The University of Alberta is taking strides to show how everyday fitness doesn’t have to be gruelling to have an impact.
In fact, it can be as easy as putting one foot in front of the other.
UWALK is a new campaign striving to get more Albertans on their feet for increased fitness and well-being. It was developed by the Faculty of Physical Education and Recreation and funded by the provincial government for the next three years.
The program, featuring an interactive website that monitors all kinds of activity and converts it automatically into a number of steps, is free year-round and officially launched in Red Deer last month.
Users can log their steps, participate in a number of walking and stair climbing challenges, and connect with other friends on UWALK.
It’s a fun way to encourage people to live up to the recommended physical activity requirements of 150 minutes of moderate-intensity movement per week, said Tamara Greba, the City of Red Deer’s recreation facilities supervisor.
“Many think you need to go and spend money, work out hard in the gym to be active. But there’s great health benefits in doing 10,000 steps a day,” Greba said.
February was Red Deer’s fitness month and when the city partnered with UWALK as well as the Primary Care Network, it made the initiative that much bigger, Greba said.
“We’re going to do more UWALK events because it’s been successful. It’s easy. It’s free. You can do steps at home. You put a pedometer on and it’s pretty incredible how quickly you can get to 4,000 steps.”
The dean of the Faculty of Physical Education and Recreation, Kerry Mummery, an internationally recognized researcher in areas of physical activity and population health, made a special presentation in Red Deer during the city’s UWALK kickoff event on Feb. 4. Mummery, the principal lead behind UWALK, was the main architect behind Australia’s popular 10,000 Steps program, designed to promote physical activity.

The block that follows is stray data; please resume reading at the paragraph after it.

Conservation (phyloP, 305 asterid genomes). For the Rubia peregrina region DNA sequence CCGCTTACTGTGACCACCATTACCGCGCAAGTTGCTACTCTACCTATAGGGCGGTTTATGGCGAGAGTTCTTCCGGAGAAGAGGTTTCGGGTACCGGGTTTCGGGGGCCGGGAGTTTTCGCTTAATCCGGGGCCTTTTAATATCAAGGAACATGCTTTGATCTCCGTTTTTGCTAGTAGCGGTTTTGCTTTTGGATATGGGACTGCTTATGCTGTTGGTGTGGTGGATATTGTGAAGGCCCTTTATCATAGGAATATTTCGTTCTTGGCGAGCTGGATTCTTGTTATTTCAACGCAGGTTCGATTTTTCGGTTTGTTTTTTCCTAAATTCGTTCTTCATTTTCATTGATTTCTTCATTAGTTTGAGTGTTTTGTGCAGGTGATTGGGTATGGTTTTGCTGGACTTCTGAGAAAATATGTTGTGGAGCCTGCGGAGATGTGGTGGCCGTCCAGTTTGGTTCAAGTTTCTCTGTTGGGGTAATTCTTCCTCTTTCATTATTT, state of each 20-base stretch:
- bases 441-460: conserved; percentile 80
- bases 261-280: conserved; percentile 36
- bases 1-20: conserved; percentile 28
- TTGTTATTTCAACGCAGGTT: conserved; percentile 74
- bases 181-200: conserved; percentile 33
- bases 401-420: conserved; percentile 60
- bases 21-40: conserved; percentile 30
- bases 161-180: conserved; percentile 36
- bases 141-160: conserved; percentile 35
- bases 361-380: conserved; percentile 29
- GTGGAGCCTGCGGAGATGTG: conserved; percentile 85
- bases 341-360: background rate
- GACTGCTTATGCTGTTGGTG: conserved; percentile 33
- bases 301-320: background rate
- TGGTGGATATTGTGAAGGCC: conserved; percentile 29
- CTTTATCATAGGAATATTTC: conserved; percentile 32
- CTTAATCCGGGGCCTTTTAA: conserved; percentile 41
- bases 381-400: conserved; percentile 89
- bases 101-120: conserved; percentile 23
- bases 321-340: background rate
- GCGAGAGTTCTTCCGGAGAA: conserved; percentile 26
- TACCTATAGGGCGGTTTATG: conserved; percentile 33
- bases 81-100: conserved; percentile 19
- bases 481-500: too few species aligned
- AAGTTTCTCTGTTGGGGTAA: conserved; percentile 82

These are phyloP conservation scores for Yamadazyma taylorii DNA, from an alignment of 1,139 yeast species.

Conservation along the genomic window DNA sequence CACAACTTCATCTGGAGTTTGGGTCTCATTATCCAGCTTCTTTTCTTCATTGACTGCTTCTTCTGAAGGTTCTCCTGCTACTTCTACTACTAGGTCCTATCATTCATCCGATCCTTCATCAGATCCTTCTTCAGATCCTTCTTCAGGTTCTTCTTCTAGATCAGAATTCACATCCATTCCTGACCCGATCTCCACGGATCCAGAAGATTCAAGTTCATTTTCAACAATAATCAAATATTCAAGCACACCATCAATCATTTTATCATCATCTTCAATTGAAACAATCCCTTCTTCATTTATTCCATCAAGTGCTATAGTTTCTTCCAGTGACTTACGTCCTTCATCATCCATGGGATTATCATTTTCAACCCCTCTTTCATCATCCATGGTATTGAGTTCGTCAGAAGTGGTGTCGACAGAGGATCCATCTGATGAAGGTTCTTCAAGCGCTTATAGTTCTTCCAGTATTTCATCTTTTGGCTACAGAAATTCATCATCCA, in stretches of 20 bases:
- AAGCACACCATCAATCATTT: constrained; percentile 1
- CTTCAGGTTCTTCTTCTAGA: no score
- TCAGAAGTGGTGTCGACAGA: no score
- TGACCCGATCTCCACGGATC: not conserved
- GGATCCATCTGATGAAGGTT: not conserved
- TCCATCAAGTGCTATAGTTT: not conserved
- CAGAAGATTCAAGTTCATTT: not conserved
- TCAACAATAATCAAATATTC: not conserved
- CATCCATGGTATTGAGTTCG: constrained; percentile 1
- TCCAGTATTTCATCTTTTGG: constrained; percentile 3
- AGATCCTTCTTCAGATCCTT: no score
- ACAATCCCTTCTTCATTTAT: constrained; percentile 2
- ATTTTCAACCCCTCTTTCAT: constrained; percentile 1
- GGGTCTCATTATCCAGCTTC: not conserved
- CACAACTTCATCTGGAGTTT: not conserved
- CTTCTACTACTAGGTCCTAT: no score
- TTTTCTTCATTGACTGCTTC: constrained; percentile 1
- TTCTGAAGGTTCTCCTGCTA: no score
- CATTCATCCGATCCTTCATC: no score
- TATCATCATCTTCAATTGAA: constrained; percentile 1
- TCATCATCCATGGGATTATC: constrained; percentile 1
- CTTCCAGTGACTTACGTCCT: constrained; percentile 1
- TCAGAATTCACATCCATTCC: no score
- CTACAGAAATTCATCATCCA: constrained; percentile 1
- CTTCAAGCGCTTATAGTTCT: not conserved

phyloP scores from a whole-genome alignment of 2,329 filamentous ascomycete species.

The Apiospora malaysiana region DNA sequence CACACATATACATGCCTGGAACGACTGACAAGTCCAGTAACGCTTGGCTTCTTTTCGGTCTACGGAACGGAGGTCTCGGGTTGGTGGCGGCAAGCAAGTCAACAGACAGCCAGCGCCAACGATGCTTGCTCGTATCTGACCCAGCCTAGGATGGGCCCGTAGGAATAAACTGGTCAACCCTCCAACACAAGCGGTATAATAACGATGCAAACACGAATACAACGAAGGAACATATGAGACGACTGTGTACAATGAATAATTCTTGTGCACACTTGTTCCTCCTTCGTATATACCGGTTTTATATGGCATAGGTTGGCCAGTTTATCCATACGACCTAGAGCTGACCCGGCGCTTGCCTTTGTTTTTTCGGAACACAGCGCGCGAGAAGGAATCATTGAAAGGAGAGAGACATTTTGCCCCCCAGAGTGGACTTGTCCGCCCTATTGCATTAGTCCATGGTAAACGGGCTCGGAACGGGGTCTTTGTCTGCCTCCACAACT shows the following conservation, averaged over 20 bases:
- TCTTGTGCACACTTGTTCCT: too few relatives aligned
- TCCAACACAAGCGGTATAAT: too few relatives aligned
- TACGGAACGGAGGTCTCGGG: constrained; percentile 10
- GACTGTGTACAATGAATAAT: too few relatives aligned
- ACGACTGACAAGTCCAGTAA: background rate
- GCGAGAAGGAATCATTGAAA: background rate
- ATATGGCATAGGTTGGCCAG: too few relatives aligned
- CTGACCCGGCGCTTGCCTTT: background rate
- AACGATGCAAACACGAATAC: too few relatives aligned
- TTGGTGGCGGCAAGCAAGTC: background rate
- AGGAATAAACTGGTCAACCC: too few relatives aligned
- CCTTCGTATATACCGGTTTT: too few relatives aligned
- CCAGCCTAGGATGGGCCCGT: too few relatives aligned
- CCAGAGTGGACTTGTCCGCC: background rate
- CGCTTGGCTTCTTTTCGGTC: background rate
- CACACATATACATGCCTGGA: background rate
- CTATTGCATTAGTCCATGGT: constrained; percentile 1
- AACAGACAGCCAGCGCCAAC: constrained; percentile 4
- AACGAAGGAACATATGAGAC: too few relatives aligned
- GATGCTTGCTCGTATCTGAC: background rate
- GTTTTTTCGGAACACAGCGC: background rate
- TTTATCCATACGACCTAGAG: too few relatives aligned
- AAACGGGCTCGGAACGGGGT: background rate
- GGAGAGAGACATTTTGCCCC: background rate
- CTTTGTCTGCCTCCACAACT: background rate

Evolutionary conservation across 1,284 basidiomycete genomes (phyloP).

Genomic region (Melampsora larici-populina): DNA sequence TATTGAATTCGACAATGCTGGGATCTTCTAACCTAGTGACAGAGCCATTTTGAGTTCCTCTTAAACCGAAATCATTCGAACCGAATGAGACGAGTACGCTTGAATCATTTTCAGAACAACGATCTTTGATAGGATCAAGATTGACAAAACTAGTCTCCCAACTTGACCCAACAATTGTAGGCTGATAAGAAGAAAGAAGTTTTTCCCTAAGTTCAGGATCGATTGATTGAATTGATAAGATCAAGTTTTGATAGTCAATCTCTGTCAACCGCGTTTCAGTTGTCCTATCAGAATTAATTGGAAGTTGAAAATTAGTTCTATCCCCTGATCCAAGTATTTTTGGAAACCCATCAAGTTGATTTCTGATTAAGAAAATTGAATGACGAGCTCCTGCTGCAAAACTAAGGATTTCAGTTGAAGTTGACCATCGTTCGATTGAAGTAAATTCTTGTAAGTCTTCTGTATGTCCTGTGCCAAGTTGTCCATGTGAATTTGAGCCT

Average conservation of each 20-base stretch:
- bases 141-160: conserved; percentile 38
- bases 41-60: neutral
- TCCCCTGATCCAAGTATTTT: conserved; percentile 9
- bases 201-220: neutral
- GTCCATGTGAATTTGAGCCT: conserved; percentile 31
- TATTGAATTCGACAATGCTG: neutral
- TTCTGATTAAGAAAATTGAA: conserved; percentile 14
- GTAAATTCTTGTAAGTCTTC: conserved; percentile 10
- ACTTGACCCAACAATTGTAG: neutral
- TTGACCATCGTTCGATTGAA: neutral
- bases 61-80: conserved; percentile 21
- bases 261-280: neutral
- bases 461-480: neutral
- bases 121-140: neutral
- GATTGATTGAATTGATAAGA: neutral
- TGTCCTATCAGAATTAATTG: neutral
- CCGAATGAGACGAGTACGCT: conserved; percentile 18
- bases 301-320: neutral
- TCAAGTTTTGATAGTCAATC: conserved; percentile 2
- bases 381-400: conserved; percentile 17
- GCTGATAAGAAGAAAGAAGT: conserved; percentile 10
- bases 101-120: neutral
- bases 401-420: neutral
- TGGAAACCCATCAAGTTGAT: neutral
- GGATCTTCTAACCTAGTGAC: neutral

About 40 Red Deerians of all ages turned out to hear Mummery and later joined him on a brisk walk around the track at the Collicutt Centre, said Greba.
Feb. 5 marked another walking event for Red Deer, Winter Walk Day hosted by Shape Alberta. Over 144,804 Albertans hit the pavement that day, braving frigid temperatures.
Red Deer has enthusiastically taken up the UWALK torch, said Kenton Delisle, a registered dietitian and UWALK’s project co-ordinator.
“Red Deer seems to be a very proactive community and is a big part of our UWALK contingent, as much as 25 per cent of all our registered users,” Delisle said, noting that’s second only to Edmonton, where UWALK is headquartered and first kicked off in September.
UWALK has a total of 2,200 users across the province and over 570 people from Red Deer have signed up.
“The research is supporting what we’ve really always known: that walking is the best bang for your buck to make a difference and with the most basic movement many of us can do easily. Walking is a step towards a better quality of life and better health outcomes so it’s something we want to champion,” Delisle said.
“Walking that extra length across the parking lots counts and we can measure that now and show how it all adds up.”
UWALK is also open to those in wheelchairs and offers a way wheelchair users can log their activity through the use of an odometer.
To help track steps, UWALK also runs its Pedometer Library Loan Program in six library systems across Alberta, serving about 160 communities. This program allows walkers to loan UWALK pedometer kits. Delisle said they soon hope to start the library program in Red Deer, Calgary and the Peace River region.
To become involved in UWALK or for more information, visit uwalk.ca.